Different folks, different strokes

Ah, the wonders of technology. At JustBooks, we constantly sift through our inventory to sniff out books that are unread / have not been borrowed to enable their weeding out ( leaving behind one copy, though) and replacement with newer books on shelves.  This is an ongoing effort and the philosophy behind it is to give you, dear member, true value for your membership.

In a line of thinking at a complete tangent to ours, we read here that

Bangalore University (BU) is taking an initiative to attract readers to less read books that are old. The university library has more than 3.5 lakh books, of which there are at least one lakh books that are read by very few people.  . One lakh books are now identified as less used, that means at least 30 per cent of the books – such books will be segregated and kept in a separate room!!!

Hmmm. On the face of it, such a move seems pointless & leading to redundancy but hey, who is to bell the cat?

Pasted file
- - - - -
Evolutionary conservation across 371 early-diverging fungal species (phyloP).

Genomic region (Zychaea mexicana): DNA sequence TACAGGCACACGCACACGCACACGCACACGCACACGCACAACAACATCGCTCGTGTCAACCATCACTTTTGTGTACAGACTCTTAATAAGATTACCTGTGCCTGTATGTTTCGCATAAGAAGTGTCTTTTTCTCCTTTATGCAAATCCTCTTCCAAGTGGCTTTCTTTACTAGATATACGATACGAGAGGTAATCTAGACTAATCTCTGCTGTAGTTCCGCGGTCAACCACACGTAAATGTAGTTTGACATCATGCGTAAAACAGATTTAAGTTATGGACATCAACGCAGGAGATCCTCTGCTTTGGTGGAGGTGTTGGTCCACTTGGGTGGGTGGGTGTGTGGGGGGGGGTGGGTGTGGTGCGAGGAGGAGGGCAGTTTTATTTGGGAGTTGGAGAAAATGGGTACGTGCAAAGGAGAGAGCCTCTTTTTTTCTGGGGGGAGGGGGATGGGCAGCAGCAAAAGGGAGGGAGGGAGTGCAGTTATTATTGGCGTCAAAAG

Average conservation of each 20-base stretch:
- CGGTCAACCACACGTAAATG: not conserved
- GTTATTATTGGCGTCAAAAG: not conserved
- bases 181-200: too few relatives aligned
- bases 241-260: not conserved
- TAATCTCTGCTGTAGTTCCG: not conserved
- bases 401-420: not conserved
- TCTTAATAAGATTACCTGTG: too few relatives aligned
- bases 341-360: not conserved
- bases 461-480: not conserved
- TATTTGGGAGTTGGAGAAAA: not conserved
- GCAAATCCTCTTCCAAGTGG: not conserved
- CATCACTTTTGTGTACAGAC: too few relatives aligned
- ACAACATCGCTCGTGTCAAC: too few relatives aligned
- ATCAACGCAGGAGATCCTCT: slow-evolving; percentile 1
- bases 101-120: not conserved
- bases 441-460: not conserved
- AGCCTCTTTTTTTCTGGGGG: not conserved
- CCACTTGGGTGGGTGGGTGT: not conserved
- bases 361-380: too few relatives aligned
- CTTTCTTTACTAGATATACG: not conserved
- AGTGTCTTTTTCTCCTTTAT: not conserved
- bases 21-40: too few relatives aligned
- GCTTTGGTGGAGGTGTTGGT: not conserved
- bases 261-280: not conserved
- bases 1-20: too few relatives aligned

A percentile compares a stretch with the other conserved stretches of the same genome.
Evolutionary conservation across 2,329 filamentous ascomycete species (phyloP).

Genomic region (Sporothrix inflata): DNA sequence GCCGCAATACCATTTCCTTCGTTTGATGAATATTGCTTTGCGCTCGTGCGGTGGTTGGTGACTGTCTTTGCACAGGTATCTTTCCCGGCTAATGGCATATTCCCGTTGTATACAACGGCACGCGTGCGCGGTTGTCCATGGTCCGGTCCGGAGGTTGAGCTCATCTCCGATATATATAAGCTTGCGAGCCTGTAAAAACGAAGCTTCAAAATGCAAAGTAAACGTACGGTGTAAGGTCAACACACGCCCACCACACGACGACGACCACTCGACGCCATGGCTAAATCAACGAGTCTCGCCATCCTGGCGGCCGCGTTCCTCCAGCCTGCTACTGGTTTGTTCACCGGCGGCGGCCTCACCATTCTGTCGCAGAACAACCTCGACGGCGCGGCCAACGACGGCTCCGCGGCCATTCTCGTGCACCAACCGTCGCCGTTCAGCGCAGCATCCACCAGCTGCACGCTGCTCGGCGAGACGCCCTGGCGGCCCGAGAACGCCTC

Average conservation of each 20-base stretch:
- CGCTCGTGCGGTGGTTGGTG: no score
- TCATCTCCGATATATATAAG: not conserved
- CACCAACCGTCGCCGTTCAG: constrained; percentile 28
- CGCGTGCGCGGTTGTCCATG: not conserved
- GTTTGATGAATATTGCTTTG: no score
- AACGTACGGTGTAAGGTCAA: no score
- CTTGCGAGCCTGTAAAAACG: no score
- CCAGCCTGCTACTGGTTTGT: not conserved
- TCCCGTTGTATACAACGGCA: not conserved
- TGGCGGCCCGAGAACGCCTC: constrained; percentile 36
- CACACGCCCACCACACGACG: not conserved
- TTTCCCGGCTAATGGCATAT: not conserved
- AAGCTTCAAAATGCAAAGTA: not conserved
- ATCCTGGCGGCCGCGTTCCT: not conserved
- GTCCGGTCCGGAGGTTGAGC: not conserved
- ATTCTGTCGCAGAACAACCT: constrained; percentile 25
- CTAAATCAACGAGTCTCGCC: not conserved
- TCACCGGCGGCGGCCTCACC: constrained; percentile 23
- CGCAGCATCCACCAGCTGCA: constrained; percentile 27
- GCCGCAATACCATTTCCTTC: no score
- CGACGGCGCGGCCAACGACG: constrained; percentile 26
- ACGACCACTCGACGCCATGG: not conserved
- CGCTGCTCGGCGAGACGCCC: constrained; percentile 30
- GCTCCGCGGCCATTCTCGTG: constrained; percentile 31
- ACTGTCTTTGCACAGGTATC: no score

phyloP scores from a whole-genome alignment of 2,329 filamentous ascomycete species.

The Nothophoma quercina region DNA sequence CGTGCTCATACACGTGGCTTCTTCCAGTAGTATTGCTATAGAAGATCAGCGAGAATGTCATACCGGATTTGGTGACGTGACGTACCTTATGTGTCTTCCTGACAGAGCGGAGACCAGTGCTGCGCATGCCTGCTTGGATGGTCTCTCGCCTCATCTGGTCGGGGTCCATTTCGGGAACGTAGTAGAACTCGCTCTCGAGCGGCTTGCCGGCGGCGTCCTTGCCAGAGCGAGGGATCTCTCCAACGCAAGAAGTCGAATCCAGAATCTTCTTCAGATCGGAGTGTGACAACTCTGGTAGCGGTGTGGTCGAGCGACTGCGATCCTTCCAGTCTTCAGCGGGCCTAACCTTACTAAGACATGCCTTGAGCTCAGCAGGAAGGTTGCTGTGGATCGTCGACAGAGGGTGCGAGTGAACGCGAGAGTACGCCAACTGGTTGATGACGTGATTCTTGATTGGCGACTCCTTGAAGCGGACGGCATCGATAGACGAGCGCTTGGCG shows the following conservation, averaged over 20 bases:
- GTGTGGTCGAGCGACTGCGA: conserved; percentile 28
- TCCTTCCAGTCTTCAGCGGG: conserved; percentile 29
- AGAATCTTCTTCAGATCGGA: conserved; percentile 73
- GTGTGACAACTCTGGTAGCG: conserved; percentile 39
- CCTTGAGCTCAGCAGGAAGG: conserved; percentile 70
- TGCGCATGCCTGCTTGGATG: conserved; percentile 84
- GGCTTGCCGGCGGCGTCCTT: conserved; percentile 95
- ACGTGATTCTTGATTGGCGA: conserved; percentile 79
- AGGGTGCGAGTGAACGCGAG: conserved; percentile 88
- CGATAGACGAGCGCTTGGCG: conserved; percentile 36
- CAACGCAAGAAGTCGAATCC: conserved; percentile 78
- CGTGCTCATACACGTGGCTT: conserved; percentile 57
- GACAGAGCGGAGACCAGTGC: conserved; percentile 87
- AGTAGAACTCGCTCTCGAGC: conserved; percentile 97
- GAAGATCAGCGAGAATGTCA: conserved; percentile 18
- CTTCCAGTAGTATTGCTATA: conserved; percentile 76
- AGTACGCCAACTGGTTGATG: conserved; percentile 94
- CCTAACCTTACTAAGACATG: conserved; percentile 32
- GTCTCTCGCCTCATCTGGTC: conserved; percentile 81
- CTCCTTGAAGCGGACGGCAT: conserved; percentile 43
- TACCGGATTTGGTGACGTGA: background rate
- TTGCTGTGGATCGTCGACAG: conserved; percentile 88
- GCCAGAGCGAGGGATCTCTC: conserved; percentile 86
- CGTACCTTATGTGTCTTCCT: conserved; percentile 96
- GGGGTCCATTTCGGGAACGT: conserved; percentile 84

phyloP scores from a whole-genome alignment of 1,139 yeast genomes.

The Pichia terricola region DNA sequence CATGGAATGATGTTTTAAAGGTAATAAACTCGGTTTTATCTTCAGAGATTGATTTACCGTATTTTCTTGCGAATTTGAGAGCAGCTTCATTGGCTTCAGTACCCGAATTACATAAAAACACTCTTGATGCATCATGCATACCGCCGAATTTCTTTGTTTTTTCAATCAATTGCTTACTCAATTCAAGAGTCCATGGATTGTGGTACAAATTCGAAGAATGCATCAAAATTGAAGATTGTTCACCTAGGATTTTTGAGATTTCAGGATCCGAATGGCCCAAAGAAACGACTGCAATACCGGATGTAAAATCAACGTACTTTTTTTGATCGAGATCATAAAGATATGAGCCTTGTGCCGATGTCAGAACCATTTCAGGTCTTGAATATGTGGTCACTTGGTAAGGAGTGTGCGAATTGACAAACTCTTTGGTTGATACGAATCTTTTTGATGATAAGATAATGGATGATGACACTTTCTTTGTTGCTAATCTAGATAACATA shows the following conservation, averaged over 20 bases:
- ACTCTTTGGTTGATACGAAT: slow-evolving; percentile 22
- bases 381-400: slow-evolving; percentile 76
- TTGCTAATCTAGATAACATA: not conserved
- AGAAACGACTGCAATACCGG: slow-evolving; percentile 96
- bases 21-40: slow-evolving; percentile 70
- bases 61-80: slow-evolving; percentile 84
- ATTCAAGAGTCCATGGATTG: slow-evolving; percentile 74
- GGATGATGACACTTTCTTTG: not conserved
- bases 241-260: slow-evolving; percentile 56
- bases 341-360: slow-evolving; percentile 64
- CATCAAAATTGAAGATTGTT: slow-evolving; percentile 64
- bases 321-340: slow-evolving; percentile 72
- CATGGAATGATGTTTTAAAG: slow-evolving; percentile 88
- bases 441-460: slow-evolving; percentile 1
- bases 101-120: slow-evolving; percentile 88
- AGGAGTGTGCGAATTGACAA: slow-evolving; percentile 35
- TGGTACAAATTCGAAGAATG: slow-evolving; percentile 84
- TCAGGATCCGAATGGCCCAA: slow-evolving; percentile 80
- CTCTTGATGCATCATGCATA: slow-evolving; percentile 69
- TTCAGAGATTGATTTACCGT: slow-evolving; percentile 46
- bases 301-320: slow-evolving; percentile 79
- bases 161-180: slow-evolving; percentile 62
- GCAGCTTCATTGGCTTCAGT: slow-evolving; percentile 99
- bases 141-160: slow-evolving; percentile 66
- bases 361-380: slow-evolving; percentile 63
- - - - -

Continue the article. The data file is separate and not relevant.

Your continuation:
3 thoughts on “Different folks, different strokes

  1. Yes, I also feel that ‘less read’ books should not be ‘weeded out’. And honestly, it surprised me that you should say ‘weeded out’.

    There are books that may be waiting to be discovered.

    Maybe, in fact, like Bangalore University is doing, it is a good idea to bring such books out in the sun so people consider them.

    Today, the most marketed books hog the limelight (and the readership). That does not mean that lesser known books are good-for-nothing and be removed from the library.


  2. I don’t think constantly weeding out unread books is such a great idea, even while leaving a copy behind. The library just ends up being a stockpile of best-sellers (as it appears now – I am a member). That’s because very likely you’ll just not procure such books (by the same author, on the same topic, etc.) going forward in order to provide “true value for [our] membership”.

    You need to give books some time on the shelves for folks to stumble onto them after they have exhausted their “must-read” lists. This serendipity is what is so valuable in a good library.


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